• Materials in the research facility may only be used in the reading room during hours the facility is open to the public. Start early. Don’t count on being able to do all your research the night before your project is due.
  • Make an appointment before visiting the facility. Most materials can be retrieved from storage on short notice.  But some may take longer.  If we know specifically what you wish to review we can have it handy for you.

How to find sources for your research in Center for Adventist Research.

  • Search CAR collection guides (Finding Aids) online
    • Searching Tip: You may have to try more than one search to find what you need. If you do not get any results, try other terms, use more general or more specific terms, or try terms that were used in the era you are researching. For example: searching for the modern term “wellness” results in only 8 matches, but searching for the older term “hygiene” results in 457 matches. Staff may be able to suggest search terms for your topic.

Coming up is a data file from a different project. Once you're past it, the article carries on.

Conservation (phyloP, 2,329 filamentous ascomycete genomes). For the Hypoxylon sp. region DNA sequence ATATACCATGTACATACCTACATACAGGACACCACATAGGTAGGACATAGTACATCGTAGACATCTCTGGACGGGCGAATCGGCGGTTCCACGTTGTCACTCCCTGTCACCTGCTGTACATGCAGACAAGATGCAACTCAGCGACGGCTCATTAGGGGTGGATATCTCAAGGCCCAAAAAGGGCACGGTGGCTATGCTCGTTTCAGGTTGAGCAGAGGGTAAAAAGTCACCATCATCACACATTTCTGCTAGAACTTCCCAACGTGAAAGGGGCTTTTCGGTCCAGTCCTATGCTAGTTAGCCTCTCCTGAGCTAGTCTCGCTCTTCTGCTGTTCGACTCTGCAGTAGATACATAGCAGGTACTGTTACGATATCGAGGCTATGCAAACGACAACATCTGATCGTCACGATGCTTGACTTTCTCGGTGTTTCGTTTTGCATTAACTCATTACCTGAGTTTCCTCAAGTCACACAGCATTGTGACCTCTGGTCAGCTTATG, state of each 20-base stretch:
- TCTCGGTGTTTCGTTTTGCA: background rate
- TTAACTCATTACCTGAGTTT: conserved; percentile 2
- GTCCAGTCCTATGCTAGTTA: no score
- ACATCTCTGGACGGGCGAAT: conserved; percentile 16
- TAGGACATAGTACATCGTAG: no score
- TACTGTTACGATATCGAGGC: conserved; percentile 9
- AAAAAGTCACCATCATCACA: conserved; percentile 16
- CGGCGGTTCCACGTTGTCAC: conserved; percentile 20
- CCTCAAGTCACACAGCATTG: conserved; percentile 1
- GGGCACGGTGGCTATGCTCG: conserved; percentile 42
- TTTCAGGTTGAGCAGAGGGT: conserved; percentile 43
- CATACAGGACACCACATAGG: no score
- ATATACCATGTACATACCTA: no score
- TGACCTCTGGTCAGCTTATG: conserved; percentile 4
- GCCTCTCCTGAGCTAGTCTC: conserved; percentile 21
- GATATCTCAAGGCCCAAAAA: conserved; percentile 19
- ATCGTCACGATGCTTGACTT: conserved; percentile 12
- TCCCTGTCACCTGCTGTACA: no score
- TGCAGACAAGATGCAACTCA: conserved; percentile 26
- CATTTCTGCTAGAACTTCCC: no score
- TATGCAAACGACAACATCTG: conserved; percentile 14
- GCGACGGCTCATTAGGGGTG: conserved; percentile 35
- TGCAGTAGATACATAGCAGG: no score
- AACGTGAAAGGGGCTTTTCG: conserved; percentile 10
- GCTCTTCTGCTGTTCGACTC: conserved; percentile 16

• Search the Andrews University James White Library catalog.
  • Search CARdigital for digital images and records from the Center for Adventist Research.
  • Look at Center for Adventist Research Web Sites for lists of collections at the Center, links to digital content, online exhibits, and other resources.

 

May I see actual documents online?
In some cases the answer is “yes”, but most archives and manuscript collections in the Center for Adventist Research are not online. Selected collections are online, and new items are added regularly, but the majority are not available online. Online documents are available in the following locations:

Please be aware that the James White Library catalog will return most of the same materials as you will find using finding aids via the Center’s web site.  There are often several ways to access the same information or digitized data.